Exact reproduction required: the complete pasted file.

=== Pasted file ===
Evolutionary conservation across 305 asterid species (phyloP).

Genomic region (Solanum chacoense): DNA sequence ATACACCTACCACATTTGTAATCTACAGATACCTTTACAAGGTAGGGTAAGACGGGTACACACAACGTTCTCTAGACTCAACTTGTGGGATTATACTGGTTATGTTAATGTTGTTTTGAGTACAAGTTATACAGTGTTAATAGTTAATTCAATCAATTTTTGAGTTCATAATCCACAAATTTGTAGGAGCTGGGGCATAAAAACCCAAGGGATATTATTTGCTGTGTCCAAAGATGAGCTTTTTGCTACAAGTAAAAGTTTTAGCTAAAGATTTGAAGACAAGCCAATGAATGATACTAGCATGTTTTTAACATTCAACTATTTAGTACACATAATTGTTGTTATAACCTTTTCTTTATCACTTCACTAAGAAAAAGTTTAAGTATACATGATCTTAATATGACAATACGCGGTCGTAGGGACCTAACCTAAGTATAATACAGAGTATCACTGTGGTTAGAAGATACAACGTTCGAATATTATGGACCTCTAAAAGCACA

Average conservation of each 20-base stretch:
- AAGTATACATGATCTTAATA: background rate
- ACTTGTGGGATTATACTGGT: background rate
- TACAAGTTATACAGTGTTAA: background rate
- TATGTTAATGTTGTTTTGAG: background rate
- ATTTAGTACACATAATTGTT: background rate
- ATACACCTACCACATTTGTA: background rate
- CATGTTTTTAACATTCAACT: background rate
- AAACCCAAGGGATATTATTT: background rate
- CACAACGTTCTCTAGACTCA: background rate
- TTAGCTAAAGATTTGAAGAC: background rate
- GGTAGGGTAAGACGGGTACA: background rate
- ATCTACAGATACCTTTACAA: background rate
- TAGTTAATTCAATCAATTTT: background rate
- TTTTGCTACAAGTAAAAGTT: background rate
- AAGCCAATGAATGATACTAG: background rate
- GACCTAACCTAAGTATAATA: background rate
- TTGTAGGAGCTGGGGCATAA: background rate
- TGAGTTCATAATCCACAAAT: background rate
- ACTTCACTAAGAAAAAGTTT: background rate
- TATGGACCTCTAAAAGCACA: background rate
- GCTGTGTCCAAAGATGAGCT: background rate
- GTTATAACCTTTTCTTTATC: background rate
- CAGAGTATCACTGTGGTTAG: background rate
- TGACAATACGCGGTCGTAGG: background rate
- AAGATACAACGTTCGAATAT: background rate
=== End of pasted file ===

Evolutionary conservation across 305 asterid species (phyloP).

Genomic region (Solanum chacoense): DNA sequence ATACACCTACCACATTTGTAATCTACAGATACCTTTACAAGGTAGGGTAAGACGGGTACACACAACGTTCTCTAGACTCAACTTGTGGGATTATACTGGTTATGTTAATGTTGTTTTGAGTACAAGTTATACAGTGTTAATAGTTAATTCAATCAATTTTTGAGTTCATAATCCACAAATTTGTAGGAGCTGGGGCATAAAAACCCAAGGGATATTATTTGCTGTGTCCAAAGATGAGCTTTTTGCTACAAGTAAAAGTTTTAGCTAAAGATTTGAAGACAAGCCAATGAATGATACTAGCATGTTTTTAACATTCAACTATTTAGTACACATAATTGTTGTTATAACCTTTTCTTTATCACTTCACTAAGAAAAAGTTTAAGTATACATGATCTTAATATGACAATACGCGGTCGTAGGGACCTAACCTAAGTATAATACAGAGTATCACTGTGGTTAGAAGATACAACGTTCGAATATTATGGACCTCTAAAAGCACA

Average conservation of each 20-base stretch:
- AAGTATACATGATCTTAATA: background rate
- ACTTGTGGGATTATACTGGT: background rate
- TACAAGTTATACAGTGTTAA: background rate
- TATGTTAATGTTGTTTTGAG: background rate
- ATTTAGTACACATAATTGTT: background rate
- ATACACCTACCACATTTGTA: background rate
- CATGTTTTTAACATTCAACT: background rate
- AAACCCAAGGGATATTATTT: background rate
- CACAACGTTCTCTAGACTCA: background rate
- TTAGCTAAAGATTTGAAGAC: background rate
- GGTAGGGTAAGACGGGTACA: background rate
- ATCTACAGATACCTTTACAA: background rate
- TAGTTAATTCAATCAATTTT: background rate
- TTTTGCTACAAGTAAAAGTT: background rate
- AAGCCAATGAATGATACTAG: background rate
- GACCTAACCTAAGTATAATA: background rate
- TTGTAGGAGCTGGGGCATAA: background rate
- TGAGTTCATAATCCACAAAT: background rate
- ACTTCACTAAGAAAAAGTTT: background rate
- TATGGACCTCTAAAAGCACA: background rate
- GCTGTGTCCAAAGATGAGCT: background rate
- GTTATAACCTTTTCTTTATC: background rate
- CAGAGTATCACTGTGGTTAG: background rate
- TGACAATACGCGGTCGTAGG: background rate
- AAGATACAACGTTCGAATAT: background rate